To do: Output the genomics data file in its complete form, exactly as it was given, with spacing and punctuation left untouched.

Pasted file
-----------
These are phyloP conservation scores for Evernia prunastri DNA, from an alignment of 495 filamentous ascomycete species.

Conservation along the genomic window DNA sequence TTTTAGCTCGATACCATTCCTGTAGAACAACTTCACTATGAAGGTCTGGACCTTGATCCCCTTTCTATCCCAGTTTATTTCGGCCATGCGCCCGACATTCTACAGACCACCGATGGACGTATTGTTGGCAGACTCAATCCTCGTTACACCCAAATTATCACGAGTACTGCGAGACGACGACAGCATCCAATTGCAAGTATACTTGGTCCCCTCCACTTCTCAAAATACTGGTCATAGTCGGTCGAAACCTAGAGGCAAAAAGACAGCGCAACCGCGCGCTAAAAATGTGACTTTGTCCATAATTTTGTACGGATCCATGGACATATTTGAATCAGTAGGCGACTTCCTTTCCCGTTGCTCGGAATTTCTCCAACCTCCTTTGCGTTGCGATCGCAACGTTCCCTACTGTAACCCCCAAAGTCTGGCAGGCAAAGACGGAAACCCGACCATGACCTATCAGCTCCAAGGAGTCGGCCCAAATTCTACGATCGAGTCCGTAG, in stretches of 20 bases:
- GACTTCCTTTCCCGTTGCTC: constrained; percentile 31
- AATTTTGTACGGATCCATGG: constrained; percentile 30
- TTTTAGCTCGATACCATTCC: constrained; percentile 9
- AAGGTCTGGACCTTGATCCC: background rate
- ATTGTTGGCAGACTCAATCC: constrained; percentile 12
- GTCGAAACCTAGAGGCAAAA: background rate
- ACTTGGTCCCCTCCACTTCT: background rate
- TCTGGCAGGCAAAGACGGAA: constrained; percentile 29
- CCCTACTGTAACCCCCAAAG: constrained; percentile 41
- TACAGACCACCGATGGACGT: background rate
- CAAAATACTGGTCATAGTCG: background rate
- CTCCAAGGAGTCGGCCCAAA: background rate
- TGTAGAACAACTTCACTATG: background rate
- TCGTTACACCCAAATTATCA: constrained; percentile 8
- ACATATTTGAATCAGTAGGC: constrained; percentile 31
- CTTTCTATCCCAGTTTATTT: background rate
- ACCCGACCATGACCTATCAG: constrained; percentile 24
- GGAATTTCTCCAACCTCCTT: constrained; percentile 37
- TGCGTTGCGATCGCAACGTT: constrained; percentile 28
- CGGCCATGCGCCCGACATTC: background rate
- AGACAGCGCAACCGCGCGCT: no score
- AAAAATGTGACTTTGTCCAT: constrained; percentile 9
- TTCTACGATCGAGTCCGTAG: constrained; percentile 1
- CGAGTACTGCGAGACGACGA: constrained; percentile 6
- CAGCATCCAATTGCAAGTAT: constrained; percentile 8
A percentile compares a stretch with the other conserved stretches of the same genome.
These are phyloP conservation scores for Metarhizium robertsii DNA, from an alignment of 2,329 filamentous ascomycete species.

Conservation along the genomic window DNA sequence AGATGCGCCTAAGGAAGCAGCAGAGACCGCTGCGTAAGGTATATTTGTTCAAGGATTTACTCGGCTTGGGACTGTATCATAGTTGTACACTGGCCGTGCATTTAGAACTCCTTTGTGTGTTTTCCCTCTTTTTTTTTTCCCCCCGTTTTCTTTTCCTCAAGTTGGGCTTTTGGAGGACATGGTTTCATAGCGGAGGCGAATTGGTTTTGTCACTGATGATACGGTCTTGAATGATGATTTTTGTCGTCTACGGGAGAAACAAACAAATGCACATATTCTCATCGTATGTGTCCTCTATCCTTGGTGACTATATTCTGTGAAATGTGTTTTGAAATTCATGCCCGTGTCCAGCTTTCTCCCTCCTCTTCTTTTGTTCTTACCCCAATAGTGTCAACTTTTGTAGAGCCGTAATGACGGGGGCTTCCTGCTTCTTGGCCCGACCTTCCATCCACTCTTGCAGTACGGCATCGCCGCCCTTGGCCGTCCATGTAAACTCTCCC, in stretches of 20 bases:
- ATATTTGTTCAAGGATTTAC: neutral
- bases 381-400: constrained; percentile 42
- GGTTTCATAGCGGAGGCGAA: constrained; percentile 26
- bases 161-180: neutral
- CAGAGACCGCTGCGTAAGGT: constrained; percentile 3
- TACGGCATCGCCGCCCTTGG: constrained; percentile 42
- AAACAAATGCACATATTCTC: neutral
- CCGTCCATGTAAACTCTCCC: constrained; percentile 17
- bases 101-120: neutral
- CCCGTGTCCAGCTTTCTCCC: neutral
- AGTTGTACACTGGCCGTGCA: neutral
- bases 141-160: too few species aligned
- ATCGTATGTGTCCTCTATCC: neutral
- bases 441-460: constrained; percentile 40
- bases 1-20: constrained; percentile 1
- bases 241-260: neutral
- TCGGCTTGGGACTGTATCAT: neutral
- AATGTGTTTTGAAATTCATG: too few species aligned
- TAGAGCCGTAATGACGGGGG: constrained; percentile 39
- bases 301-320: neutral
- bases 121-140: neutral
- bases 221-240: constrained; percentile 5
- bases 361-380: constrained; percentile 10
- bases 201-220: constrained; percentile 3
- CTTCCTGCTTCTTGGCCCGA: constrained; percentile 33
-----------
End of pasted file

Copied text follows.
These are phyloP conservation scores for Evernia prunastri DNA, from an alignment of 495 filamentous ascomycete species.

Conservation along the genomic window DNA sequence TTTTAGCTCGATACCATTCCTGTAGAACAACTTCACTATGAAGGTCTGGACCTTGATCCCCTTTCTATCCCAGTTTATTTCGGCCATGCGCCCGACATTCTACAGACCACCGATGGACGTATTGTTGGCAGACTCAATCCTCGTTACACCCAAATTATCACGAGTACTGCGAGACGACGACAGCATCCAATTGCAAGTATACTTGGTCCCCTCCACTTCTCAAAATACTGGTCATAGTCGGTCGAAACCTAGAGGCAAAAAGACAGCGCAACCGCGCGCTAAAAATGTGACTTTGTCCATAATTTTGTACGGATCCATGGACATATTTGAATCAGTAGGCGACTTCCTTTCCCGTTGCTCGGAATTTCTCCAACCTCCTTTGCGTTGCGATCGCAACGTTCCCTACTGTAACCCCCAAAGTCTGGCAGGCAAAGACGGAAACCCGACCATGACCTATCAGCTCCAAGGAGTCGGCCCAAATTCTACGATCGAGTCCGTAG, in stretches of 20 bases:
- GACTTCCTTTCCCGTTGCTC: constrained; percentile 31
- AATTTTGTACGGATCCATGG: constrained; percentile 30
- TTTTAGCTCGATACCATTCC: constrained; percentile 9
- AAGGTCTGGACCTTGATCCC: background rate
- ATTGTTGGCAGACTCAATCC: constrained; percentile 12
- GTCGAAACCTAGAGGCAAAA: background rate
- ACTTGGTCCCCTCCACTTCT: background rate
- TCTGGCAGGCAAAGACGGAA: constrained; percentile 29
- CCCTACTGTAACCCCCAAAG: constrained; percentile 41
- TACAGACCACCGATGGACGT: background rate
- CAAAATACTGGTCATAGTCG: background rate
- CTCCAAGGAGTCGGCCCAAA: background rate
- TGTAGAACAACTTCACTATG: background rate
- TCGTTACACCCAAATTATCA: constrained; percentile 8
- ACATATTTGAATCAGTAGGC: constrained; percentile 31
- CTTTCTATCCCAGTTTATTT: background rate
- ACCCGACCATGACCTATCAG: constrained; percentile 24
- GGAATTTCTCCAACCTCCTT: constrained; percentile 37
- TGCGTTGCGATCGCAACGTT: constrained; percentile 28
- CGGCCATGCGCCCGACATTC: background rate
- AGACAGCGCAACCGCGCGCT: no score
- AAAAATGTGACTTTGTCCAT: constrained; percentile 9
- TTCTACGATCGAGTCCGTAG: constrained; percentile 1
- CGAGTACTGCGAGACGACGA: constrained; percentile 6
- CAGCATCCAATTGCAAGTAT: constrained; percentile 8
A percentile compares a stretch with the other conserved stretches of the same genome.
These are phyloP conservation scores for Metarhizium robertsii DNA, from an alignment of 2,329 filamentous ascomycete species.

Conservation along the genomic window DNA sequence AGATGCGCCTAAGGAAGCAGCAGAGACCGCTGCGTAAGGTATATTTGTTCAAGGATTTACTCGGCTTGGGACTGTATCATAGTTGTACACTGGCCGTGCATTTAGAACTCCTTTGTGTGTTTTCCCTCTTTTTTTTTTCCCCCCGTTTTCTTTTCCTCAAGTTGGGCTTTTGGAGGACATGGTTTCATAGCGGAGGCGAATTGGTTTTGTCACTGATGATACGGTCTTGAATGATGATTTTTGTCGTCTACGGGAGAAACAAACAAATGCACATATTCTCATCGTATGTGTCCTCTATCCTTGGTGACTATATTCTGTGAAATGTGTTTTGAAATTCATGCCCGTGTCCAGCTTTCTCCCTCCTCTTCTTTTGTTCTTACCCCAATAGTGTCAACTTTTGTAGAGCCGTAATGACGGGGGCTTCCTGCTTCTTGGCCCGACCTTCCATCCACTCTTGCAGTACGGCATCGCCGCCCTTGGCCGTCCATGTAAACTCTCCC, in stretches of 20 bases:
- ATATTTGTTCAAGGATTTAC: neutral
- bases 381-400: constrained; percentile 42
- GGTTTCATAGCGGAGGCGAA: constrained; percentile 26
- bases 161-180: neutral
- CAGAGACCGCTGCGTAAGGT: constrained; percentile 3
- TACGGCATCGCCGCCCTTGG: constrained; percentile 42
- AAACAAATGCACATATTCTC: neutral
- CCGTCCATGTAAACTCTCCC: constrained; percentile 17
- bases 101-120: neutral
- CCCGTGTCCAGCTTTCTCCC: neutral
- AGTTGTACACTGGCCGTGCA: neutral
- bases 141-160: too few species aligned
- ATCGTATGTGTCCTCTATCC: neutral
- bases 441-460: constrained; percentile 40
- bases 1-20: constrained; percentile 1
- bases 241-260: neutral
- TCGGCTTGGGACTGTATCAT: neutral
- AATGTGTTTTGAAATTCATG: too few species aligned
- TAGAGCCGTAATGACGGGGG: constrained; percentile 39
- bases 301-320: neutral
- bases 121-140: neutral
- bases 221-240: constrained; percentile 5
- bases 361-380: constrained; percentile 10
- bases 201-220: constrained; percentile 3
- CTTCCTGCTTCTTGGCCCGA: constrained; percentile 33